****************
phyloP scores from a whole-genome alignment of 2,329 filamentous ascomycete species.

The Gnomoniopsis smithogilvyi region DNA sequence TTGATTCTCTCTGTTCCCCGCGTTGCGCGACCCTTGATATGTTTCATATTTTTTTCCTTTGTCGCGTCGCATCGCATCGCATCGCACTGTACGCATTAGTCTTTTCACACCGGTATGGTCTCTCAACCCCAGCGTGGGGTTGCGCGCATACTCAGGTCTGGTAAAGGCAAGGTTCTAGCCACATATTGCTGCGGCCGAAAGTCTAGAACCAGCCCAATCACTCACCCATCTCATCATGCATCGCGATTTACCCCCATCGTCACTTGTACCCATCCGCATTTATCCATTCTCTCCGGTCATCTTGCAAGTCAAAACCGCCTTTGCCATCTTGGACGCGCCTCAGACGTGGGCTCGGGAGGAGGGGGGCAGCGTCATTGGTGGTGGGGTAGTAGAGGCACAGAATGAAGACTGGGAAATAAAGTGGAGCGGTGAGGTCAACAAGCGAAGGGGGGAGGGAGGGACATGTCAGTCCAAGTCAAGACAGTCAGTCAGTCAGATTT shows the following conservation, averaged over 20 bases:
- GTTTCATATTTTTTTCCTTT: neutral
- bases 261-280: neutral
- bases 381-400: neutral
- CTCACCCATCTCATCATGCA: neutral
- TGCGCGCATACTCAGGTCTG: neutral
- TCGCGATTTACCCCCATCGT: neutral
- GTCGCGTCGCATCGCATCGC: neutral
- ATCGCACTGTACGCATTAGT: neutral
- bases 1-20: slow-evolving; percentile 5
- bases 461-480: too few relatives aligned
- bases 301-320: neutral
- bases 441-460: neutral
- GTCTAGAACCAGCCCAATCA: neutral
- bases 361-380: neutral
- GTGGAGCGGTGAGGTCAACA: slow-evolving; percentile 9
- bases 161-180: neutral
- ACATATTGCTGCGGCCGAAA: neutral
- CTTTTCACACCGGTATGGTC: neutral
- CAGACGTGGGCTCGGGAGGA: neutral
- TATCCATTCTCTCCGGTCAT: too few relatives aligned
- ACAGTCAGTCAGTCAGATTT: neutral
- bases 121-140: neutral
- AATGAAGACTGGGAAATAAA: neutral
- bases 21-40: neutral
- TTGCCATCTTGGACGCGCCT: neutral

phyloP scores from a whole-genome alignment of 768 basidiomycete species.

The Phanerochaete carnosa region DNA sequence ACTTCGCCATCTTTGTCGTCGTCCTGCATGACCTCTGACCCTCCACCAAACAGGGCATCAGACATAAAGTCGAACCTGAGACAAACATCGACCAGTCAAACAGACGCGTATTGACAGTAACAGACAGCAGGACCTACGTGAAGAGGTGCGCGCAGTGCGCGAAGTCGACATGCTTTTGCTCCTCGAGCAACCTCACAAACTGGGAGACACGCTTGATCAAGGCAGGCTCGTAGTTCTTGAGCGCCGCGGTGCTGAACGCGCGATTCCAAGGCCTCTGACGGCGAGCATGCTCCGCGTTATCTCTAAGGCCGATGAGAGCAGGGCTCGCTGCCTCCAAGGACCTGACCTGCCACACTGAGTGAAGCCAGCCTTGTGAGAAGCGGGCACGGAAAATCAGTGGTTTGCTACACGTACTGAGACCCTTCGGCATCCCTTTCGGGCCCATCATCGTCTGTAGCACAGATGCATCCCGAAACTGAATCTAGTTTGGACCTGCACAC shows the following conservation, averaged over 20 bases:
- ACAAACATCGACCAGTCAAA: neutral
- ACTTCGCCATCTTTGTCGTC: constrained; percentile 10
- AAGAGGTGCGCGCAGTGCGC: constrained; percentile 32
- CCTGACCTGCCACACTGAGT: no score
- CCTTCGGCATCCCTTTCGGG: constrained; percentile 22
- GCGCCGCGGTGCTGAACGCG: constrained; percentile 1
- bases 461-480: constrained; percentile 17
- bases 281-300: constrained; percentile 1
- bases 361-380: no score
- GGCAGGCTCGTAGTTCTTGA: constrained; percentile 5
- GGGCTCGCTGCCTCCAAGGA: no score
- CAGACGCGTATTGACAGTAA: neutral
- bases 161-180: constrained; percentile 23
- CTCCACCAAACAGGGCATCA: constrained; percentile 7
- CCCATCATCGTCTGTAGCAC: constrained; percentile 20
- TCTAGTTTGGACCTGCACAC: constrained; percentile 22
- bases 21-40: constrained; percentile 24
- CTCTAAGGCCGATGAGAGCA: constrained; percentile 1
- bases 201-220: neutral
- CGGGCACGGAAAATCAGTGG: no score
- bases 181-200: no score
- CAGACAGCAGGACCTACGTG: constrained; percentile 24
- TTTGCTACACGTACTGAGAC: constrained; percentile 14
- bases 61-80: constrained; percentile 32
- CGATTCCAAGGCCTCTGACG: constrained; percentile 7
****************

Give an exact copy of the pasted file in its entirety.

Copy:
phyloP scores from a whole-genome alignment of 2,329 filamentous ascomycete species.

The Gnomoniopsis smithogilvyi region DNA sequence TTGATTCTCTCTGTTCCCCGCGTTGCGCGACCCTTGATATGTTTCATATTTTTTTCCTTTGTCGCGTCGCATCGCATCGCATCGCACTGTACGCATTAGTCTTTTCACACCGGTATGGTCTCTCAACCCCAGCGTGGGGTTGCGCGCATACTCAGGTCTGGTAAAGGCAAGGTTCTAGCCACATATTGCTGCGGCCGAAAGTCTAGAACCAGCCCAATCACTCACCCATCTCATCATGCATCGCGATTTACCCCCATCGTCACTTGTACCCATCCGCATTTATCCATTCTCTCCGGTCATCTTGCAAGTCAAAACCGCCTTTGCCATCTTGGACGCGCCTCAGACGTGGGCTCGGGAGGAGGGGGGCAGCGTCATTGGTGGTGGGGTAGTAGAGGCACAGAATGAAGACTGGGAAATAAAGTGGAGCGGTGAGGTCAACAAGCGAAGGGGGGAGGGAGGGACATGTCAGTCCAAGTCAAGACAGTCAGTCAGTCAGATTT shows the following conservation, averaged over 20 bases:
- GTTTCATATTTTTTTCCTTT: neutral
- bases 261-280: neutral
- bases 381-400: neutral
- CTCACCCATCTCATCATGCA: neutral
- TGCGCGCATACTCAGGTCTG: neutral
- TCGCGATTTACCCCCATCGT: neutral
- GTCGCGTCGCATCGCATCGC: neutral
- ATCGCACTGTACGCATTAGT: neutral
- bases 1-20: slow-evolving; percentile 5
- bases 461-480: too few relatives aligned
- bases 301-320: neutral
- bases 441-460: neutral
- GTCTAGAACCAGCCCAATCA: neutral
- bases 361-380: neutral
- GTGGAGCGGTGAGGTCAACA: slow-evolving; percentile 9
- bases 161-180: neutral
- ACATATTGCTGCGGCCGAAA: neutral
- CTTTTCACACCGGTATGGTC: neutral
- CAGACGTGGGCTCGGGAGGA: neutral
- TATCCATTCTCTCCGGTCAT: too few relatives aligned
- ACAGTCAGTCAGTCAGATTT: neutral
- bases 121-140: neutral
- AATGAAGACTGGGAAATAAA: neutral
- bases 21-40: neutral
- TTGCCATCTTGGACGCGCCT: neutral

phyloP scores from a whole-genome alignment of 768 basidiomycete species.

The Phanerochaete carnosa region DNA sequence ACTTCGCCATCTTTGTCGTCGTCCTGCATGACCTCTGACCCTCCACCAAACAGGGCATCAGACATAAAGTCGAACCTGAGACAAACATCGACCAGTCAAACAGACGCGTATTGACAGTAACAGACAGCAGGACCTACGTGAAGAGGTGCGCGCAGTGCGCGAAGTCGACATGCTTTTGCTCCTCGAGCAACCTCACAAACTGGGAGACACGCTTGATCAAGGCAGGCTCGTAGTTCTTGAGCGCCGCGGTGCTGAACGCGCGATTCCAAGGCCTCTGACGGCGAGCATGCTCCGCGTTATCTCTAAGGCCGATGAGAGCAGGGCTCGCTGCCTCCAAGGACCTGACCTGCCACACTGAGTGAAGCCAGCCTTGTGAGAAGCGGGCACGGAAAATCAGTGGTTTGCTACACGTACTGAGACCCTTCGGCATCCCTTTCGGGCCCATCATCGTCTGTAGCACAGATGCATCCCGAAACTGAATCTAGTTTGGACCTGCACAC shows the following conservation, averaged over 20 bases:
- ACAAACATCGACCAGTCAAA: neutral
- ACTTCGCCATCTTTGTCGTC: constrained; percentile 10
- AAGAGGTGCGCGCAGTGCGC: constrained; percentile 32
- CCTGACCTGCCACACTGAGT: no score
- CCTTCGGCATCCCTTTCGGG: constrained; percentile 22
- GCGCCGCGGTGCTGAACGCG: constrained; percentile 1
- bases 461-480: constrained; percentile 17
- bases 281-300: constrained; percentile 1
- bases 361-380: no score
- GGCAGGCTCGTAGTTCTTGA: constrained; percentile 5
- GGGCTCGCTGCCTCCAAGGA: no score
- CAGACGCGTATTGACAGTAA: neutral
- bases 161-180: constrained; percentile 23
- CTCCACCAAACAGGGCATCA: constrained; percentile 7
- CCCATCATCGTCTGTAGCAC: constrained; percentile 20
- TCTAGTTTGGACCTGCACAC: constrained; percentile 22
- bases 21-40: constrained; percentile 24
- CTCTAAGGCCGATGAGAGCA: constrained; percentile 1
- bases 201-220: neutral
- CGGGCACGGAAAATCAGTGG: no score
- bases 181-200: no score
- CAGACAGCAGGACCTACGTG: constrained; percentile 24
- TTTGCTACACGTACTGAGAC: constrained; percentile 14
- bases 61-80: constrained; percentile 32
- CGATTCCAAGGCCTCTGACG: constrained; percentile 7